At some point during that time, I had crossed the line from thinking that not knowing what to do with an idea is frightening to believing that it can and should be exhilarating. If I have an idea but I don't know what to do, then I should fucking figure it out! I get to make it up. All of it! There are no wrong answers, because there is no rubric that a not-yet-written novel can be scored against. It has no shape until I give it one. It has no importance until I decide it's important. That's all up to me.

So instead of asking myself, "Should I write this epic fantasy novel now?" I found myself asking, "Why the hell shouldn't I write this epic fantasy novel now?"

Doubt-brain answers: You're not an epic fantasy writer, what a stupidly crowded genre to try to break into, you're not George R. R. Martin and you can't even grow a beard, you've never done it before, dear god do you know how long epic fantasy novels are, come on this is ridiculous, what are you doing, how can you even write this novel without drawing a map, do you even know how to write multiple points of view, this is too complicated for you, you need to stop switching genres because that's bad for your career, literally your last novel took place over twenty-four hours and this one stretches for a year or more, what are you doing, what are you doing, what are you doing.

Serious-brain answer: fuck all y'all because I'm doing it anyway.

Most writers I know who are working on their second or third or fourth books have encountered some form of this decision. For working writers, the question of "What do I write now?" is all too often tangled up in the trajectory of our careers. I know many, many writers who after their first or second book find themselves submitting countless proposals to their publishers, spending months or years trying to get a "yes" vote on their next novel. I know writers who realized after publishing their first book that it had started their career on a path they didn't want to be on, and they had to back away and course-correct in order to write what they truly wanted to write. I know writers who are told point-blank by agents and editors that they should keep writing books like what they've already written rather than branching out. It's frustrating and demoralizing. It's business.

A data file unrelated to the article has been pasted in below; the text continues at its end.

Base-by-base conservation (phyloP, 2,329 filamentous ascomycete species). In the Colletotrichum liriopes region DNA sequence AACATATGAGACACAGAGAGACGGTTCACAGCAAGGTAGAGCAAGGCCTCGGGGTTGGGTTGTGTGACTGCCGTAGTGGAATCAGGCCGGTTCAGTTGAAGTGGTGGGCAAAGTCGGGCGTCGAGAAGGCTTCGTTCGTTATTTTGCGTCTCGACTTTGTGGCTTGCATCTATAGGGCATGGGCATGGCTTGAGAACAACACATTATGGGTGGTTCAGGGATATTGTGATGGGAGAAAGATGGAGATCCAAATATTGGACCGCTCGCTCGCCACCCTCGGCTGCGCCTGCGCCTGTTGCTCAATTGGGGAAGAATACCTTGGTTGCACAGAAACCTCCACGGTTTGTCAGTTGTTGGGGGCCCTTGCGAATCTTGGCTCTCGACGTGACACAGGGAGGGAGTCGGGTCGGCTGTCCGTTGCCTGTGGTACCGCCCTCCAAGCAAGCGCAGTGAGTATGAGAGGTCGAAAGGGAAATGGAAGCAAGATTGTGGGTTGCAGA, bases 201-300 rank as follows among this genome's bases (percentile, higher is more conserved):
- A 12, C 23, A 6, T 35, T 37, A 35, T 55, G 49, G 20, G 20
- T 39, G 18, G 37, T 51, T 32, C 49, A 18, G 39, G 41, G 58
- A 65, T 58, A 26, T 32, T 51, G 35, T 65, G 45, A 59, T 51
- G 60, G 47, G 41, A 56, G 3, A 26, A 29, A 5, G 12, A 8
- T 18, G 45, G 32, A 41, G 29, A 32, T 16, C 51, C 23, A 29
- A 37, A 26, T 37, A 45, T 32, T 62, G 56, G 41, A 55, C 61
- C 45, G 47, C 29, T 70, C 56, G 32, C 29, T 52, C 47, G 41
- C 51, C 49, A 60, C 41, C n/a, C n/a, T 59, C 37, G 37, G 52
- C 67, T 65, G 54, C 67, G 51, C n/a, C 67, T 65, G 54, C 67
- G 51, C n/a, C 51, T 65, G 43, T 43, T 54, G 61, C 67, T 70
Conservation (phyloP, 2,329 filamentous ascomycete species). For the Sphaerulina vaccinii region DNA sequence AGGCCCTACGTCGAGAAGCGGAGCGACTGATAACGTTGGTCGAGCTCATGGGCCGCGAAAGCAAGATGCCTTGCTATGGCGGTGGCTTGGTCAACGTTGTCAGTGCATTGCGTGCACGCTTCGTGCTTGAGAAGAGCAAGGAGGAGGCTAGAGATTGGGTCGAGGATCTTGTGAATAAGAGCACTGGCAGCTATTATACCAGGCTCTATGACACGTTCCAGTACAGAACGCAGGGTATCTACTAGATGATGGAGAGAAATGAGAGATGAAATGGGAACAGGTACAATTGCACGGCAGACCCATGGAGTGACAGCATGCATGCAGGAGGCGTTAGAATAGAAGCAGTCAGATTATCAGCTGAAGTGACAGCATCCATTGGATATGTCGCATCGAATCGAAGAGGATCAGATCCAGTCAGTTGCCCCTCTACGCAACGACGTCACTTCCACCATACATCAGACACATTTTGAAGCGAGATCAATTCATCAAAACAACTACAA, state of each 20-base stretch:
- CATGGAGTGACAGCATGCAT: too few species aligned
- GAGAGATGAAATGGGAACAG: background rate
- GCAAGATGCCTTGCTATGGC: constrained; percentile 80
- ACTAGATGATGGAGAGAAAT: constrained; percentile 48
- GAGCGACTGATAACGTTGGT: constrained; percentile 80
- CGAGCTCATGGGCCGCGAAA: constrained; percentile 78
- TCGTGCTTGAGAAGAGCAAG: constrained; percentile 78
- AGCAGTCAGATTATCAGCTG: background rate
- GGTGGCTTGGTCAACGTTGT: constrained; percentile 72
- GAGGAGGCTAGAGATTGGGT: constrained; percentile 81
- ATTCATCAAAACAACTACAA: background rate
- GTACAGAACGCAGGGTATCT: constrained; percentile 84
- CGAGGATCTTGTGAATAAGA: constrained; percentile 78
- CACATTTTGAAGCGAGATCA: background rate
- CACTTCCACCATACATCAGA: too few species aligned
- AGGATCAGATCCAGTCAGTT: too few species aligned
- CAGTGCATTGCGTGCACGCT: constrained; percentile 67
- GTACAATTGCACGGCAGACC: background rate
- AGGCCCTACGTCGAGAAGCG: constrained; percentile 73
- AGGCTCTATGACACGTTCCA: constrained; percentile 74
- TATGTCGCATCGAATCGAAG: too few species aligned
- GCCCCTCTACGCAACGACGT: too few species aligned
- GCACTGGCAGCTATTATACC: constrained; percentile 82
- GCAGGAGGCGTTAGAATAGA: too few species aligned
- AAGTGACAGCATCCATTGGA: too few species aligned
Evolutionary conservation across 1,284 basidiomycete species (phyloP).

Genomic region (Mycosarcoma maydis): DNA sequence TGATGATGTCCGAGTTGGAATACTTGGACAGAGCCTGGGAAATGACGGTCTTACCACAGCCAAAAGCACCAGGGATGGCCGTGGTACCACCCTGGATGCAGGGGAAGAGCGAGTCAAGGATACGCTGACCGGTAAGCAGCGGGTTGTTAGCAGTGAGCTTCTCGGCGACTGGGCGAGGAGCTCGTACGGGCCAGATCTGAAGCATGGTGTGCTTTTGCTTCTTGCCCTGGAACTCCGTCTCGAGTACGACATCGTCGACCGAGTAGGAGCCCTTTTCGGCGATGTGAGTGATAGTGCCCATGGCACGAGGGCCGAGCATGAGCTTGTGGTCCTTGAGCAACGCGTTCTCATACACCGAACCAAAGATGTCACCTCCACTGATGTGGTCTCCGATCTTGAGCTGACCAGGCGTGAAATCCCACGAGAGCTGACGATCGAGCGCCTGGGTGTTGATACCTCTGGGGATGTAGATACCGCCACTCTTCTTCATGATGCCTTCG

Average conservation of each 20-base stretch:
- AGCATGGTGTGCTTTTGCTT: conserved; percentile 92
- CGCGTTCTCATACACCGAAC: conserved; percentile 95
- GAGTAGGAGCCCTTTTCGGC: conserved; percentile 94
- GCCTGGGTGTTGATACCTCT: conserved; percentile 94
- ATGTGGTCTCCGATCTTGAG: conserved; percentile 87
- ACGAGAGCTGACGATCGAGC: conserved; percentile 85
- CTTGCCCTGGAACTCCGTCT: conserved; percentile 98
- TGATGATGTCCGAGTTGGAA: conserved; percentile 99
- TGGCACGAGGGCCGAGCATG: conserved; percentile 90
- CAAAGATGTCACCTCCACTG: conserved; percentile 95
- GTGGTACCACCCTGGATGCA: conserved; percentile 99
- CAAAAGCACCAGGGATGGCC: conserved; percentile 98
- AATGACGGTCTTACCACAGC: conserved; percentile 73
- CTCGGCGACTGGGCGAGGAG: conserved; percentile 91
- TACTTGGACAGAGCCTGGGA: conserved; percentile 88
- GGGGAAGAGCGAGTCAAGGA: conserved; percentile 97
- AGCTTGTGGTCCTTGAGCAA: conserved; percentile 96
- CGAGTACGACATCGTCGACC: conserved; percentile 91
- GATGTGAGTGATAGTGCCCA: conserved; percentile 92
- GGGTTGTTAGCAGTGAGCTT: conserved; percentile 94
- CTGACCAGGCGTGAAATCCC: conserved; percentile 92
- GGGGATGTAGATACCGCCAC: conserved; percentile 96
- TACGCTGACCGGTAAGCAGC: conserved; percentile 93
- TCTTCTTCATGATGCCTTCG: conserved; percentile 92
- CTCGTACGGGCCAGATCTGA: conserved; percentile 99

I certainly don't have any solutions to the problem of trying to balance commercial and creative pressures as a writer. I do believe that a society that values art should make it possible for creative people to make a living at it, but that's a topic for a whole different essay.